The traffic stop
Washington law requires that there must be an actual traffic violation or a specific, stated suspicion of a crime for you to be stopped by an officer. Being stopped for the sole purpose of allowing the officer to check your driver's license and registration is not sufficient. Although being stopped for a traffic violation does allow for you to be detained for a period reasonable for the officer's investigation, the law does not permit offers to detain you without limit.
The DUI investigation
The officer will investigate you for suspicion of DUI (https://www.avvo.com/legal-guides/DUI-laws)if, during the course of the investigation of the traffic violation, he or she can cite specific observations such as an odor of alcohol or drugs; slurred speech; red, blood-shot eyes; poor coordination; or flushed face. The officer will usually have you submit to an eye test, known as the horizontal gaze nystagmus test, and possibly other field sobriety tests, such as the "walk and turn," and the "one-leg stand." You usually are required to take a breath test as well.
If the traffic stop escalates to a DUI investigation, you need to know that it is voluntary to submit to the field sobriety tests, the breath test, and answering further questions. Field sobriety tests are not mandatory under Washington law, and there is no legal obligation to submit to the tests, which include the breath tests used at the time you are pulled over. You should politely decline both to perform any field sobriety tests and to answer any questions. If the officer advises you that your failure to perform a test will result in an immediate arrest, impound of your vehicle, or the suspension of your driver's license, you should immediately ask to speak with an attorney. In either scenario, you probably will be arrested and charged with a DUI anyway.
The law also does not require you to answer potentially incriminating questions. A polite, "I would like to speak with an attorney before I answer questions," is an excellent response. It is essential for you to maintain credibility, be consistently respectful, and never lie to an officer. It is in your best interest to decline further comment.
The breath test at the police station
Under Washington's Implied Consent Law, you have already consented to the breath test. Although you have the absolute right to refuse to take the breath test at the police station, the consequences are severe, and you can still be charged with a DUI.
Under the law, there are three consequences: (1) your driver's license can be suspended for a minimum of 1 year, or substantially longer if you have prior DUI convictions or alcohol-related administrative license suspensions; (2) if you refuse to take the breath test at the police station, your refusal can be introduced into evidence as "consciousness of guilt," and a test refusal will increase the mandatory minimum sentence that the judge must impose if you are found guilty; and (3) if you refuse the breath test at the police station, the Department of Licensing will revoke your driver's license for at least 1 year, and prior DUI's can increase the revocation. Further, requirements of Ignition Interlock (http://www.wsp.wa.gov/traveler/interlok.htm) and SR22 high-risk insurance (http://www.insurance.com/faqs/autofaqdetail.aspx/index/19) will be enforced. Even after your driver's license is reinstated, the Department of Licensing requires an Ignition Interlock Breathalyzer (breath-alcohol tester installed in your vehicle for at least a year) and proof of financial responsibility by way of a certificate of high-risk insurance, known as a SR22.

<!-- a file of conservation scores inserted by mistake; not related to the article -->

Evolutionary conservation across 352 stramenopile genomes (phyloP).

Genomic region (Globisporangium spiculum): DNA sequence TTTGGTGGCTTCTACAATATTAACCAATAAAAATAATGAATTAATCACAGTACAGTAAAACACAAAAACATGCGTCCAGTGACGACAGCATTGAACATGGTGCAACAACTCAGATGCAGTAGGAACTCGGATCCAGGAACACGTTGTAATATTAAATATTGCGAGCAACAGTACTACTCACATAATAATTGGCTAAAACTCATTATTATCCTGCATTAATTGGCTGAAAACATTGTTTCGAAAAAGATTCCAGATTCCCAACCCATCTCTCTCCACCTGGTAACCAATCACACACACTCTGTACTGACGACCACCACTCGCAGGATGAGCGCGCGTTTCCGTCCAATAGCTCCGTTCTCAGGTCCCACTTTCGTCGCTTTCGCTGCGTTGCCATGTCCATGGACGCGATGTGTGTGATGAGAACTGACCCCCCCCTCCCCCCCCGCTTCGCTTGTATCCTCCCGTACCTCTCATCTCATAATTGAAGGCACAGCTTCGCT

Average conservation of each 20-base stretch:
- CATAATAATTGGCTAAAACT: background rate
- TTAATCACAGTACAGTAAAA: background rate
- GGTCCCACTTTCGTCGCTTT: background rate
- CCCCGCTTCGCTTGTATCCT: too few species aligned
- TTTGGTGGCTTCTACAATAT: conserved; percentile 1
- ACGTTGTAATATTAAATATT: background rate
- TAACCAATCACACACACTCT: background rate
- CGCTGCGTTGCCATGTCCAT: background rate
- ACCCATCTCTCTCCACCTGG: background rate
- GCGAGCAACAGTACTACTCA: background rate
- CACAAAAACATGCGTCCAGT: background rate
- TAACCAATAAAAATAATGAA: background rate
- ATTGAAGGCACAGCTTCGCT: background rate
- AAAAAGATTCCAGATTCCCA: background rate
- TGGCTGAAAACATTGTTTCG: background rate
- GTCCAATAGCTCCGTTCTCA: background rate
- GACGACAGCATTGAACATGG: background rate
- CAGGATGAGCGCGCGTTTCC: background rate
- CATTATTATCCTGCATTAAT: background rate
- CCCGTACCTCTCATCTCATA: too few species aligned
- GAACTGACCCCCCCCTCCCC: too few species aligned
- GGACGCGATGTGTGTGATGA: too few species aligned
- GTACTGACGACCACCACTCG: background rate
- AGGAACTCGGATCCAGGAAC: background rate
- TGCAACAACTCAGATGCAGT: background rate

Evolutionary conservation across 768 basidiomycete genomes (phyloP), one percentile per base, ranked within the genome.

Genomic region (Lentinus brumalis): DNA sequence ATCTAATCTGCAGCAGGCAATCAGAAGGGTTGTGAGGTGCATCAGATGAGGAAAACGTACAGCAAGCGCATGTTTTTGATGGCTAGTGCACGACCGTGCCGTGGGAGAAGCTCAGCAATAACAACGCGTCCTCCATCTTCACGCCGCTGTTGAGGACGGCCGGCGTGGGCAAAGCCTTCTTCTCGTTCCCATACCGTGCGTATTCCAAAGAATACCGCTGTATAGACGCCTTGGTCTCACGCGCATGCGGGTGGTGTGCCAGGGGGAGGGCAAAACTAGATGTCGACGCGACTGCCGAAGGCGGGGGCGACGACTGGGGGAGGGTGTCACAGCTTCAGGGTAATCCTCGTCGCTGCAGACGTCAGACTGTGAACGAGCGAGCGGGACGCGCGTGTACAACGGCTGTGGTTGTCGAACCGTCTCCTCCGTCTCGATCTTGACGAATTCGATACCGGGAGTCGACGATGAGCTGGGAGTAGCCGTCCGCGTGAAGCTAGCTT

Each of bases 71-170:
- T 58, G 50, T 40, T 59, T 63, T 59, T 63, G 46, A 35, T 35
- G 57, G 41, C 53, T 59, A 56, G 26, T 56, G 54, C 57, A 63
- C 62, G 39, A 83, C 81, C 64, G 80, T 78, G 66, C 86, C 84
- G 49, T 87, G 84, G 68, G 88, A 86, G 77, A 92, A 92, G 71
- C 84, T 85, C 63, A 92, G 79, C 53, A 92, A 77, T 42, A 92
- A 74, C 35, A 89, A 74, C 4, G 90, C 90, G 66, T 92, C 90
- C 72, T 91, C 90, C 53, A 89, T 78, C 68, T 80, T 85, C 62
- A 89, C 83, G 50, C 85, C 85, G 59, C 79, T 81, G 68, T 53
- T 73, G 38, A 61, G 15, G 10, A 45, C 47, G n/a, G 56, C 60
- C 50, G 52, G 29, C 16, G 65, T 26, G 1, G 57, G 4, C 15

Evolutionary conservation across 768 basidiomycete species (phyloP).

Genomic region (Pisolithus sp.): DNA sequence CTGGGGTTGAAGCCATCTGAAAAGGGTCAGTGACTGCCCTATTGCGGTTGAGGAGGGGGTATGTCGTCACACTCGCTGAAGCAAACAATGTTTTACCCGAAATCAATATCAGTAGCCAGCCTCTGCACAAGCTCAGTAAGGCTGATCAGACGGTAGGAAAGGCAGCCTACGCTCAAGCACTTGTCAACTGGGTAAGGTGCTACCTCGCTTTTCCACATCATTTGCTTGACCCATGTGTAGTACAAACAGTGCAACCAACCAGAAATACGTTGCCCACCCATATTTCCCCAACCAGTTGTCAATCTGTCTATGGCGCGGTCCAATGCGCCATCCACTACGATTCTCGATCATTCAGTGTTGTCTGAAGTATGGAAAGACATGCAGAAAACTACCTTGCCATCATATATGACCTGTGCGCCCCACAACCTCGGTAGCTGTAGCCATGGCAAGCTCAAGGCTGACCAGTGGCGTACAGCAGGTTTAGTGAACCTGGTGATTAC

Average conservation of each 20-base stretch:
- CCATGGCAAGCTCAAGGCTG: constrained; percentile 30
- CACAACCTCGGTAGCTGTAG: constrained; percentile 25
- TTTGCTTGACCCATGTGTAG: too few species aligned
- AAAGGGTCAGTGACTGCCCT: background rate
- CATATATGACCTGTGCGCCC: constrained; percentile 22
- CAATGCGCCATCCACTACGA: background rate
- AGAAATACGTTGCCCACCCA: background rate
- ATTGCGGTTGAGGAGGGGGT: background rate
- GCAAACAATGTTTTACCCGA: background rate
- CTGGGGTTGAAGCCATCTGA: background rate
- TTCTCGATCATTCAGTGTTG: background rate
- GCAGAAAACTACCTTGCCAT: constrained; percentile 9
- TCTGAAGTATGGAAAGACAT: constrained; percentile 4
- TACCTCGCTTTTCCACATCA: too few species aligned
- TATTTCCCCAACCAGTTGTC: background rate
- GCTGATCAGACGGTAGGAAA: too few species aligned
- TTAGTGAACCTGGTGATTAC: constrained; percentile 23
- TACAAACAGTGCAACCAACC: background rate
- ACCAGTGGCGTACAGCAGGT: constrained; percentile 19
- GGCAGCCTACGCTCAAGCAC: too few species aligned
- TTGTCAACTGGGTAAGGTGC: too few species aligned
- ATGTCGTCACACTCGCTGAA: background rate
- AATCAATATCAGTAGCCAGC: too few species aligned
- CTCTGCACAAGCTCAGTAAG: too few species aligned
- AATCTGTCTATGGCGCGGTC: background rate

The DUI charge
DUI in Washington State is generally broken down into three different charges: Driving Under the Influence: You are considered guilty of this charge if you are driving under the influence of alcohol or drugs and have a blood alcohol content (BAC) level of 0.08 or higher within 2 hours of driving, are affected by either alcohol or drugs, or are affected by both alcohol and drugs. Physical Control of Vehicle (while) Under the Influence: You are considered guilty of this charge if you have physical control of the vehicle-even if your car is stopped-and have a BAC level of 0.08 or higher, are affected by either alcohol or drugs, or are affected by both alcohol and drugs. Driver Under 21 Consuming Alcohol: You are considered guilty of this charge if you are under 21 years of age and have a BAC level of 0.02 or higher within 2 hours of operating or being in physical control of the vehicle.
If you are pulled over for suspicion of drunk driving in Washington State, it is a good idea to have an attorney's immediate contact number at the ready in your cell phone's speed dial.
Washington State Licensing: DUI (http://www.dol.wa.gov/driverslicense/dui.html)
Washington State Patrol: Ignition Interlock Devices (http://www.wsp.wa.gov/traveler/interlok.htm)
Insurance.com: SR22 Insurance (http://www.insurance.com/faqs/autofaqdetail.aspx/index/19)
Related Legal Guides:
Consequences of a DUI Conviction in Washington State (https://www.avvo.com/legal-guides/DUI-conviction-Washington)
DUI and Drunk Driving Laws (https://www.avvo.com/legal-guides/DUI-laws)
DUI DUI defense DUI traffic stop Testing blood alcohol level Field sobriety test for DUI Breathalyzer test for DUI DUI sentence DUI arrest DUI and driver's license penalties Ignition interlock device SR22 license liability insurance Criminal defense Civil penalties for DUI Crimes against society Criminal arrest Criminal sentencing Mandatory minimum sentences for criminal conviction Traffic stops Government law